Weight and food have inverse proportion in my life. I could not couple both of it successfully. Some way or the other my resolve gets dissolved 😉
Trying to figure out whether strength goes well with food. So far it does. No matter what is the weight or the BMI, good food equals good energy and hell a lot of good work throughout the day. It is always good to have food which is sustainable instead of having something which you can not have on daily basis. India is known for the variety of foods. While being at home, it is just not possible to avoid food which is hygienically made to taste amazing. My quest to find some super awesome foodstuff has just started and here are some gems.
We as a South Indian household eat rice regularly. I have been on and off it since last few days, but I have realized that there is nothing which calms my stomach like rice.
I am talking about boiled rice which is brought from our farm. This rice has been processed but to the lowest level and brought for consuming. We cook it with the old traditional south Indian way in which we take out the excess water from the rice. We do not use cooker for rice cooking, and it has served the best. As a North Indian now, I have started liking the “Vedicha Sadam” which is nothing but rice made without a cooker. Rice is a super food, I have told the reason already. I suffer from IBS (Irritable Bowel Syndrome) eating rice has calmed my gut down, and now I can be without any medication. As a Maharashtrian, my staple food was always rice, dal, and ghee which stands true till date.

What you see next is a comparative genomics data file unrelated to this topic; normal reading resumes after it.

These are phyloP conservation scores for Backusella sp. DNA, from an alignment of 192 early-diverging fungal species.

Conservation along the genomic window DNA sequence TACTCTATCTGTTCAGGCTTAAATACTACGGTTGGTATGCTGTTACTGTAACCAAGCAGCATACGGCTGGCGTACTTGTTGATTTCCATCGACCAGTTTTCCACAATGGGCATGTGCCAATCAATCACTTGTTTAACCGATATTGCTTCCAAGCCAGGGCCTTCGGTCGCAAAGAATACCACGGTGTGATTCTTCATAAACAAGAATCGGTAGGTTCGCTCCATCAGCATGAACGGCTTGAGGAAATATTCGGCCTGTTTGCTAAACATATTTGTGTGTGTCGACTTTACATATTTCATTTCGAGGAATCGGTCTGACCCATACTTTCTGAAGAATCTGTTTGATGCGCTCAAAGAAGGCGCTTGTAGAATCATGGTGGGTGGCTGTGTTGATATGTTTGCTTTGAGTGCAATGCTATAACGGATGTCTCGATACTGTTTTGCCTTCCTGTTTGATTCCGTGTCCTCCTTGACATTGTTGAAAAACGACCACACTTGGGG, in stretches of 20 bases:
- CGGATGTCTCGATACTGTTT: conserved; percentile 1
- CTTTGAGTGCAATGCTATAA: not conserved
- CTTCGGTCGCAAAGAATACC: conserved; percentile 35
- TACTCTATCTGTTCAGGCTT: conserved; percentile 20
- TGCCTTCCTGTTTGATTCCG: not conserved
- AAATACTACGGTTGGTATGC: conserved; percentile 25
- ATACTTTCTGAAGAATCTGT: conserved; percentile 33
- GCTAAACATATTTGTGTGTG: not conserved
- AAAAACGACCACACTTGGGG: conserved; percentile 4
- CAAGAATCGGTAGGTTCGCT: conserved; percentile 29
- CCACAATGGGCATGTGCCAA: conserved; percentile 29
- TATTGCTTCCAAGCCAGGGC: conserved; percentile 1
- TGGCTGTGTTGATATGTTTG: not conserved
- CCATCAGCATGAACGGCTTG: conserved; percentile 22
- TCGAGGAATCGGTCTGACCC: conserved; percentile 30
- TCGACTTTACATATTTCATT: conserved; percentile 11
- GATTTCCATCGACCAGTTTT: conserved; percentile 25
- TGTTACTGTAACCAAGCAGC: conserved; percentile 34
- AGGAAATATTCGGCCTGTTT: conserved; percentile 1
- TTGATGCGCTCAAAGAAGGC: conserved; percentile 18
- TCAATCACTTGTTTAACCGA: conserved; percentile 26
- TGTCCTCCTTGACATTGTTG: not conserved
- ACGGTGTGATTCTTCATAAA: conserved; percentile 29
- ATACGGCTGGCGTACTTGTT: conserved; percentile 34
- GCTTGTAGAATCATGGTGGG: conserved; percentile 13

This is pretty new to my kitchen, but South Indians use it quite often concerning Kanji or Ambil ( In Marathi). Bajra roti is used in Maharashtra especially in the western parts of Maharashtra. Bajra roti with ghee and jaggery is the staple food of many Maharashtrians. As I researched its nutrients, I found out that a 100 gm of Bajri has approximately 67 gms of carbohydrates and 12 gms of protein which is the highest among this food group. Bajra Kanji, Roti or Khichadi is a must have in the summer. In Maharashtra, the central part we have Jowar or Sorghum for making stew and roti called as Bhakri.
Ragi or Nachni:
The goodness of ragi is to swear by. We gave Ragi Sattva which is the purest form of Ragi to my daughter during 5-9 months of her age which were the formative years. She never had cerelac or similar food. Ragi is again an excellent source of protein and carbohydrates. 100 gms of ragi contains around seven gms of protein. As my dad tells, ragi helps in reinforcing the strength of bones and is a must-have for ladies of all ages. Instead of any store made health drinks, Ragi kanji one time a day would be a great thing to do.
Sorghum or jowar has a special place in my heart. My grandma used to make amazing Jowar Rotis or Bhakris for all of us when we were young. My dad usually tells me to amp up my food with a Jowar Roti. Grown up with the goodness of Jowar he feels that I lack a proper eating habit ( while saying that he has turned a blind eye to my BMI). But yes whatever he says has a meaning, so I have successfully incorporated Jowar in my diet at least two times a week.
Kulith or Horse Gram :
I am not used to this grain, but it is used in most of Maharashtrian as well as Tamil cuisine. In Tamil cuisine, they make a tamarind stew called Kozhumbu, and in Maharashtra, they make a different kind of curry with Horse Gram Powder. We can also use it as a salad coupling with other salad greens. Have you used any of these grains in your daily food? If yes, then please let me know how. Would love to know more.
The article is written as part of the #SuperBloggerChallenge2018 by #Instacuppa conducted by HealthWealthBridge.com, FashionableFoodz.com and AllAboutTheWoman.comand should not be repurposed, republished or use otherwise. The content herein is owned by the blogger. SuperBloggerChallenge2018 is not responsible for any infringement caused.